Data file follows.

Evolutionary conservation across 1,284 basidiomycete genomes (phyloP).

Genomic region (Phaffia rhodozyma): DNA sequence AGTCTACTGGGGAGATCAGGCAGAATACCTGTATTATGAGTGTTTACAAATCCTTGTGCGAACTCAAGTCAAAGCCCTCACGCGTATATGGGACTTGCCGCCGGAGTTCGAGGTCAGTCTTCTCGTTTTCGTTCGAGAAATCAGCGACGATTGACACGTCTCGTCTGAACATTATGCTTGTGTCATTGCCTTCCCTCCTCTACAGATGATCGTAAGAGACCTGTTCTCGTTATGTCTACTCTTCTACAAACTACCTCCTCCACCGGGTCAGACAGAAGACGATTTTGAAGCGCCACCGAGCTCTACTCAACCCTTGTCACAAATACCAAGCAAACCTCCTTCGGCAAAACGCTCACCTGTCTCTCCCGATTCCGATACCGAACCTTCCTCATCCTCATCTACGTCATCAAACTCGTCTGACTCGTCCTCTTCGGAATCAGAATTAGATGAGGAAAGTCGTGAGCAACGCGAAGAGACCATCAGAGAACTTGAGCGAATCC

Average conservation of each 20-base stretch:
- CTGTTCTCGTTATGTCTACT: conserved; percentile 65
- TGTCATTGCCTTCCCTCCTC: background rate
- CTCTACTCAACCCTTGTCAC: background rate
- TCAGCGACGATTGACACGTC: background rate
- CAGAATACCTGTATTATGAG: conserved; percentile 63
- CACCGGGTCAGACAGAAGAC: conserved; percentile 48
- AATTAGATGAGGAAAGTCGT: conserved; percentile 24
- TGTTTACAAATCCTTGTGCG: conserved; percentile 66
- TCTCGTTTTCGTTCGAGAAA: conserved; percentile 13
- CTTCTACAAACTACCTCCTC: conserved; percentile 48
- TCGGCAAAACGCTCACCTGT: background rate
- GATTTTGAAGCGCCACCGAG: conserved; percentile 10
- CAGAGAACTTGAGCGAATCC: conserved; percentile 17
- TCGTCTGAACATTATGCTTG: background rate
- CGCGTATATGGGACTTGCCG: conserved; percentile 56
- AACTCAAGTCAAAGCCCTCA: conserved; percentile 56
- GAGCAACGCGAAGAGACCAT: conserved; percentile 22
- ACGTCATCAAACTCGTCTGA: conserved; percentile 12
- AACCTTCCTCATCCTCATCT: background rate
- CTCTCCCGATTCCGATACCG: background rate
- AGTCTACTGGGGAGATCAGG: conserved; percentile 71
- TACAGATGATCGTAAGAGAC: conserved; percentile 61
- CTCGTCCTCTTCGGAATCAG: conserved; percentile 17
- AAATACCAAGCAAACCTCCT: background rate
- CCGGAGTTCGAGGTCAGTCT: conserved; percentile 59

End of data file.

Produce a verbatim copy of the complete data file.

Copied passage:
Evolutionary conservation across 1,284 basidiomycete genomes (phyloP).

Genomic region (Phaffia rhodozyma): DNA sequence AGTCTACTGGGGAGATCAGGCAGAATACCTGTATTATGAGTGTTTACAAATCCTTGTGCGAACTCAAGTCAAAGCCCTCACGCGTATATGGGACTTGCCGCCGGAGTTCGAGGTCAGTCTTCTCGTTTTCGTTCGAGAAATCAGCGACGATTGACACGTCTCGTCTGAACATTATGCTTGTGTCATTGCCTTCCCTCCTCTACAGATGATCGTAAGAGACCTGTTCTCGTTATGTCTACTCTTCTACAAACTACCTCCTCCACCGGGTCAGACAGAAGACGATTTTGAAGCGCCACCGAGCTCTACTCAACCCTTGTCACAAATACCAAGCAAACCTCCTTCGGCAAAACGCTCACCTGTCTCTCCCGATTCCGATACCGAACCTTCCTCATCCTCATCTACGTCATCAAACTCGTCTGACTCGTCCTCTTCGGAATCAGAATTAGATGAGGAAAGTCGTGAGCAACGCGAAGAGACCATCAGAGAACTTGAGCGAATCC

Average conservation of each 20-base stretch:
- CTGTTCTCGTTATGTCTACT: conserved; percentile 65
- TGTCATTGCCTTCCCTCCTC: background rate
- CTCTACTCAACCCTTGTCAC: background rate
- TCAGCGACGATTGACACGTC: background rate
- CAGAATACCTGTATTATGAG: conserved; percentile 63
- CACCGGGTCAGACAGAAGAC: conserved; percentile 48
- AATTAGATGAGGAAAGTCGT: conserved; percentile 24
- TGTTTACAAATCCTTGTGCG: conserved; percentile 66
- TCTCGTTTTCGTTCGAGAAA: conserved; percentile 13
- CTTCTACAAACTACCTCCTC: conserved; percentile 48
- TCGGCAAAACGCTCACCTGT: background rate
- GATTTTGAAGCGCCACCGAG: conserved; percentile 10
- CAGAGAACTTGAGCGAATCC: conserved; percentile 17
- TCGTCTGAACATTATGCTTG: background rate
- CGCGTATATGGGACTTGCCG: conserved; percentile 56
- AACTCAAGTCAAAGCCCTCA: conserved; percentile 56
- GAGCAACGCGAAGAGACCAT: conserved; percentile 22
- ACGTCATCAAACTCGTCTGA: conserved; percentile 12
- AACCTTCCTCATCCTCATCT: background rate
- CTCTCCCGATTCCGATACCG: background rate
- AGTCTACTGGGGAGATCAGG: conserved; percentile 71
- TACAGATGATCGTAAGAGAC: conserved; percentile 61
- CTCGTCCTCTTCGGAATCAG: conserved; percentile 17
- AAATACCAAGCAAACCTCCT: background rate
- CCGGAGTTCGAGGTCAGTCT: conserved; percentile 59